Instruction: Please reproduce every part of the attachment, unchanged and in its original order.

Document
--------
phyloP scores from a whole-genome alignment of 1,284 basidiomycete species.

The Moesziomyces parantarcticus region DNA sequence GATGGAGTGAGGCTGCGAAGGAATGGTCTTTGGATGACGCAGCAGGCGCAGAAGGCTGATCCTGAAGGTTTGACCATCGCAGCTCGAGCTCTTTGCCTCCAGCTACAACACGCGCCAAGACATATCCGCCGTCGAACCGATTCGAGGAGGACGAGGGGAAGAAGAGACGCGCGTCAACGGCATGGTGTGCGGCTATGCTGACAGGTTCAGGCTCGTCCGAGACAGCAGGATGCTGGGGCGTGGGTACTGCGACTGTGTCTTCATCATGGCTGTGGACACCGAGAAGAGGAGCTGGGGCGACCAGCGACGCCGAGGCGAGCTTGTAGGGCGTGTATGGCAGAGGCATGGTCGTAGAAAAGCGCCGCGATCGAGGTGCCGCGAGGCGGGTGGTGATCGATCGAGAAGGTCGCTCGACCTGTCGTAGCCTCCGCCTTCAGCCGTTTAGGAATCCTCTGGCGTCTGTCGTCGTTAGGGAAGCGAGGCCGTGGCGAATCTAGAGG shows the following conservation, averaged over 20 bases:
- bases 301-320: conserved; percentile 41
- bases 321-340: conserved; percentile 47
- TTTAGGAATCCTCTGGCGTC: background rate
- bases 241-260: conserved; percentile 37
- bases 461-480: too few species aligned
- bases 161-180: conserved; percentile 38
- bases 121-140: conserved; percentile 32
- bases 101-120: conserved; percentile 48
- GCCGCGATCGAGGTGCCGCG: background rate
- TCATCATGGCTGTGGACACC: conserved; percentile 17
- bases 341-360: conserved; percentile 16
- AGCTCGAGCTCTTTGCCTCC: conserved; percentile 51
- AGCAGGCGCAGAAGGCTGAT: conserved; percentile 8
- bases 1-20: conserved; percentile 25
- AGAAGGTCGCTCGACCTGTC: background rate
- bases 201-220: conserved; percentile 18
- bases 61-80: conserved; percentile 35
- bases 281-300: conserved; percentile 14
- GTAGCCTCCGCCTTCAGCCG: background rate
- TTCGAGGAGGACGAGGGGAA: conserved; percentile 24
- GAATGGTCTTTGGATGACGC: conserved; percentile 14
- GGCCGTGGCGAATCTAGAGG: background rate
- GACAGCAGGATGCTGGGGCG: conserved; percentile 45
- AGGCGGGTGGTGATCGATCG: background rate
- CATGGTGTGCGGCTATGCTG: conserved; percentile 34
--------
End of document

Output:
phyloP scores from a whole-genome alignment of 1,284 basidiomycete species.

The Moesziomyces parantarcticus region DNA sequence GATGGAGTGAGGCTGCGAAGGAATGGTCTTTGGATGACGCAGCAGGCGCAGAAGGCTGATCCTGAAGGTTTGACCATCGCAGCTCGAGCTCTTTGCCTCCAGCTACAACACGCGCCAAGACATATCCGCCGTCGAACCGATTCGAGGAGGACGAGGGGAAGAAGAGACGCGCGTCAACGGCATGGTGTGCGGCTATGCTGACAGGTTCAGGCTCGTCCGAGACAGCAGGATGCTGGGGCGTGGGTACTGCGACTGTGTCTTCATCATGGCTGTGGACACCGAGAAGAGGAGCTGGGGCGACCAGCGACGCCGAGGCGAGCTTGTAGGGCGTGTATGGCAGAGGCATGGTCGTAGAAAAGCGCCGCGATCGAGGTGCCGCGAGGCGGGTGGTGATCGATCGAGAAGGTCGCTCGACCTGTCGTAGCCTCCGCCTTCAGCCGTTTAGGAATCCTCTGGCGTCTGTCGTCGTTAGGGAAGCGAGGCCGTGGCGAATCTAGAGG shows the following conservation, averaged over 20 bases:
- bases 301-320: conserved; percentile 41
- bases 321-340: conserved; percentile 47
- TTTAGGAATCCTCTGGCGTC: background rate
- bases 241-260: conserved; percentile 37
- bases 461-480: too few species aligned
- bases 161-180: conserved; percentile 38
- bases 121-140: conserved; percentile 32
- bases 101-120: conserved; percentile 48
- GCCGCGATCGAGGTGCCGCG: background rate
- TCATCATGGCTGTGGACACC: conserved; percentile 17
- bases 341-360: conserved; percentile 16
- AGCTCGAGCTCTTTGCCTCC: conserved; percentile 51
- AGCAGGCGCAGAAGGCTGAT: conserved; percentile 8
- bases 1-20: conserved; percentile 25
- AGAAGGTCGCTCGACCTGTC: background rate
- bases 201-220: conserved; percentile 18
- bases 61-80: conserved; percentile 35
- bases 281-300: conserved; percentile 14
- GTAGCCTCCGCCTTCAGCCG: background rate
- TTCGAGGAGGACGAGGGGAA: conserved; percentile 24
- GAATGGTCTTTGGATGACGC: conserved; percentile 14
- GGCCGTGGCGAATCTAGAGG: background rate
- GACAGCAGGATGCTGGGGCG: conserved; percentile 45
- AGGCGGGTGGTGATCGATCG: background rate
- CATGGTGTGCGGCTATGCTG: conserved; percentile 34